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Everything You Need to Know About the 3 Types of Coffee Grinds

by Kaitlin Graham 24 Apr 2023

Why does coffee grind type matter?

If you’re a coffee lover who likes to kick start their day with a fresh cup, you may be wondering how to make your perfect brew at home. It all depends on your preferences to choose which coffee grind is right for you. Coffee grind describes the coarseness level of the coffee beans after they have been ground up and prepared for brewing. The type of coffee grind that is ideal for each person depends on what they’re looking for in their coffee. Coffee grind size matters because it affects contact time, extraction rate, and flow rate. Continue reading to find out the differences between each grind and which Monkey Hanger coffee to choose based on your preferences.


Coffee Grind Types


Coarse Grind

Coarse grind leaves the coffee beans in small chunks rather than a fine powder. Coarse grind is great for making cold brew coffee because the thickness of the grind allows the water to pick up more flavor from the grounds and give a smooth brew. It’s also the perfect grind for brewing with a French press because it prevents small coffee grounds from getting into the brew and making it gritty. Coarse grind has a slow flow rate because the thickness of the grind slows the flow of water through it. The slow flow allows for a longer contact time, which creates a stronger, fuller flavor.

Complimentary Brewing Methods: Cold Brew; French Press

We Suggest: Barrel of Monkeys, Honduras & Brass Monkey

Medium Grind

Medium grind is the grind of choice when making coffee with the pour over, siphon, or coffee machine methods. The texture of a medium grind is akin to sea salt, somewhere between the chunkiness of a coarse grind and the powderiness of a fine grind. Medium grind is the best to use when brewing coffee with a coffee machine. It’s thin enough for the water to flow through it when brewing, but it's still thick enough that tiny pieces of coffee grinds won’t end up in your brew. Because it’s medium grind, it has a medium extraction rate, a medium flow rate, and medium contact time. It’s the best grind to choose if you want your coffee to be strong, without being too bitter.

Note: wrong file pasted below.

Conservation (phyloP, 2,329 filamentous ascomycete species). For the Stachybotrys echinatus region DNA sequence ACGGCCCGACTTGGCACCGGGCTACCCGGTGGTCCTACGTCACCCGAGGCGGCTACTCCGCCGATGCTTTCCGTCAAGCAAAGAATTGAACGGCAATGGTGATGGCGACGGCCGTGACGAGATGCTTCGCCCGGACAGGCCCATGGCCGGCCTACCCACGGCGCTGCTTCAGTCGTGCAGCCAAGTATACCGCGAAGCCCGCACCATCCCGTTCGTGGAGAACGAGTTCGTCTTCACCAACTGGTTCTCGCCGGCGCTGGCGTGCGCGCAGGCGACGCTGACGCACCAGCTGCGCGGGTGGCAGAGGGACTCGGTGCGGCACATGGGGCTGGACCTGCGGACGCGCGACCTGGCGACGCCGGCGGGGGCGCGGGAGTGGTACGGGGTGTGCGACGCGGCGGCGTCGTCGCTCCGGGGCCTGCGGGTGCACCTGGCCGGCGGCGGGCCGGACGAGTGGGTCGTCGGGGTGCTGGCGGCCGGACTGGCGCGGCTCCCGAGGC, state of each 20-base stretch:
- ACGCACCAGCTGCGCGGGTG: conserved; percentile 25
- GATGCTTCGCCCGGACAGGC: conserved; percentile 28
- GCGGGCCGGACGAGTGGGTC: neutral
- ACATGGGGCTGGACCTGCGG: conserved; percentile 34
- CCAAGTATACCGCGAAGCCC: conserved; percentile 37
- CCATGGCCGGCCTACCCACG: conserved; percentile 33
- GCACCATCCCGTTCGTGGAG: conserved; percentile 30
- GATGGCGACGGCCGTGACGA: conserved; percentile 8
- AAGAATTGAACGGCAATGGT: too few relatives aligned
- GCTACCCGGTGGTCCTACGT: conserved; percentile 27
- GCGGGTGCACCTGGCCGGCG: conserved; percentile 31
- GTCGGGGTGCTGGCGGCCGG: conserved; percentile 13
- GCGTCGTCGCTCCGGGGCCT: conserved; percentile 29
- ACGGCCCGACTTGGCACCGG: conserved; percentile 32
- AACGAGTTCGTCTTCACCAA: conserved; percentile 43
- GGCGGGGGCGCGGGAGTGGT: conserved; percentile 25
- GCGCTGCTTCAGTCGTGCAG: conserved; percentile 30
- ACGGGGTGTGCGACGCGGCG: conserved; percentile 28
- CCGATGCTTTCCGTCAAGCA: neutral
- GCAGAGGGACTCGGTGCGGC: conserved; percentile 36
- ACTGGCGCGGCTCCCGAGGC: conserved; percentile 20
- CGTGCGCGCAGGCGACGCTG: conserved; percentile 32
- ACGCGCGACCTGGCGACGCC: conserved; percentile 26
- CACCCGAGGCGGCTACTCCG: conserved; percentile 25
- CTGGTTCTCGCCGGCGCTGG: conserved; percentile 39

Complimentary Brewing Methods: Pour Over, Siphon, Coffee Machine

We Suggest: Costa Rica, Ethiopia & Firepower


Fine Grind

Fine ground coffee beans have a texture that is similar to table salt. Extra-fine grind has a powdery texture, similar to powdered sugar. One of the biggest benefits people have found with buying fine ground coffee is its quick brew time. It’s most commonly used when brewing through an espresso machine or in a Turkish coffee pot on the stovetop. These brewing methods are fast, so it’s essential for the beans to be ground up finely for the water to soak up the flavors quickly. Fine grind has a fast flow rate, meaning it requires less contact time to extract flavor from the beans and brew the coffee. For espresso lovers who enjoy strong coffee, fine grind is the way to go.

Complimentary Brewing Methods: Espresso, Turkish Coffee Pot, Stovetop

We Suggest: Barrel of Monkeys & Honduras

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